The rest of this article is only available to active members of Questia

Sign up now for a free, 1-day trial and receive full access to:

  • Questia's entire collection
  • Automatic bibliography creation
  • More helpful research tools like notes, citations, and highlights
  • Ad-free environment

Already a member? Log in now.

Notes for this article

Add a new note
If you are trying to select text to create highlights or citations, remember that you must now click or tap on the first word, and then click or tap on the last word.
One moment ...
Default project is now your active project.
Project items

Items saved from this article

This article has been saved
Highlights (0)
Some of your highlights are legacy items.

Highlights saved before July 30, 2012 will not be displayed on their respective source pages.

You can easily re-create the highlights by opening the book page or article, selecting the text, and clicking “Highlight.”

Citations (0)
Some of your citations are legacy items.

Any citation created before July 30, 2012 will labeled as a “Cited page.” New citations will be saved as cited passages, pages or articles.

We also added the ability to view new citations from your projects or the book or article where you created them.

Notes (0)
Bookmarks (0)

You have no saved items from this article

Project items include:
  • Saved book/article
  • Highlights
  • Quotes/citations
  • Notes
  • Bookmarks
Notes
Cite this article

Cited article

Style
Citations are available only to our active members.
Sign up now to cite pages or passages in MLA, APA and Chicago citation styles.

(Einhorn, 1992, p. 25)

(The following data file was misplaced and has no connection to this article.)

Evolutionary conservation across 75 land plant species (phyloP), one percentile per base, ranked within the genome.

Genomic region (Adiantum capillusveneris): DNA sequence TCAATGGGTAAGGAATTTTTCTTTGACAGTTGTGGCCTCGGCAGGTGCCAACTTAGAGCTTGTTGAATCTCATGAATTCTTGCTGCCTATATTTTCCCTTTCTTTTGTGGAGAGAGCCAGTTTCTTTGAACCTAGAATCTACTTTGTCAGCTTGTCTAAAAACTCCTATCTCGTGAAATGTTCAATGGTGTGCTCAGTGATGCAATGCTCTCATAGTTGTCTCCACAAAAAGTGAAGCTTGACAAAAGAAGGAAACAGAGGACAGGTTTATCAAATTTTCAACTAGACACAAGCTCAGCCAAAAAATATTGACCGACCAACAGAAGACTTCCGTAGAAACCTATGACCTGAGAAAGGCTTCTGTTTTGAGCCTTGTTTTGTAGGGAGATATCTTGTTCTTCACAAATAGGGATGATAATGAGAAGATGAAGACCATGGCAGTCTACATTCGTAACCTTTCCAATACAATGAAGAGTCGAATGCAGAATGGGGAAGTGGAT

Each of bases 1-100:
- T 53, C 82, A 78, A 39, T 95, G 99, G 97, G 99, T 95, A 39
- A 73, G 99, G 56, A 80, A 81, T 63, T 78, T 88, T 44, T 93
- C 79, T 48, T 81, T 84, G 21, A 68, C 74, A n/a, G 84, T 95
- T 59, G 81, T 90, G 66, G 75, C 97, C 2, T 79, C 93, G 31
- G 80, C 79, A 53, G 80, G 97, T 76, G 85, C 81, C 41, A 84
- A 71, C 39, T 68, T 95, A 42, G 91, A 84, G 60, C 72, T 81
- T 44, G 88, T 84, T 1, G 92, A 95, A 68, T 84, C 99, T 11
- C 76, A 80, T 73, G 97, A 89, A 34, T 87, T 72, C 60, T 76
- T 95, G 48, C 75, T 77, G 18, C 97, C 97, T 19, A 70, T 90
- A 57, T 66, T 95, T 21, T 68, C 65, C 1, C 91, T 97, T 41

(Einhorn 25)

1

1. Lois J. Einhorn, Abraham Lincoln, the Orator: Penetrating the Lincoln Legend (Westport, CT: Greenwood Press, 1992), 25, http://www.questia.com/read/27419298.

Cited article

High Costs of Empire Sink Soviet Union
Settings

Settings

Typeface
Text size Smaller Larger Reset View mode
Search within

Search within this article

Look up

Look up a word

  • Dictionary
  • Thesaurus
Please submit a word or phrase above.
Print this page

Print this page

Why can't I print more than one page at a time?

Help
Full screen

matching results for page

    Questia reader help

    How to highlight and cite specific passages

    1. Click or tap the first word you want to select.
    2. Click or tap the last word you want to select, and you’ll see everything in between get selected.
    3. You’ll then get a menu of options like creating a highlight or a citation from that passage of text.

    OK, got it!

    Cited passage

    Style
    Citations are available only to our active members.
    Sign up now to cite pages or passages in MLA, APA and Chicago citation styles.

    "Portraying himself as an honest, ordinary person helped Lincoln identify with his audiences." (Einhorn, 1992, p. 25).

    "Portraying himself as an honest, ordinary person helped Lincoln identify with his audiences." (Einhorn 25)

    "Portraying himself as an honest, ordinary person helped Lincoln identify with his audiences."1

    1. Lois J. Einhorn, Abraham Lincoln, the Orator: Penetrating the Lincoln Legend (Westport, CT: Greenwood Press, 1992), 25, http://www.questia.com/read/27419298.

    Cited passage

    Thanks for trying Questia!

    Please continue trying out our research tools, but please note, full functionality is available only to our active members.

    Your work will be lost once you leave this Web page.

    For full access in an ad-free environment, sign up now for a FREE, 1-day trial.

    Already a member? Log in now.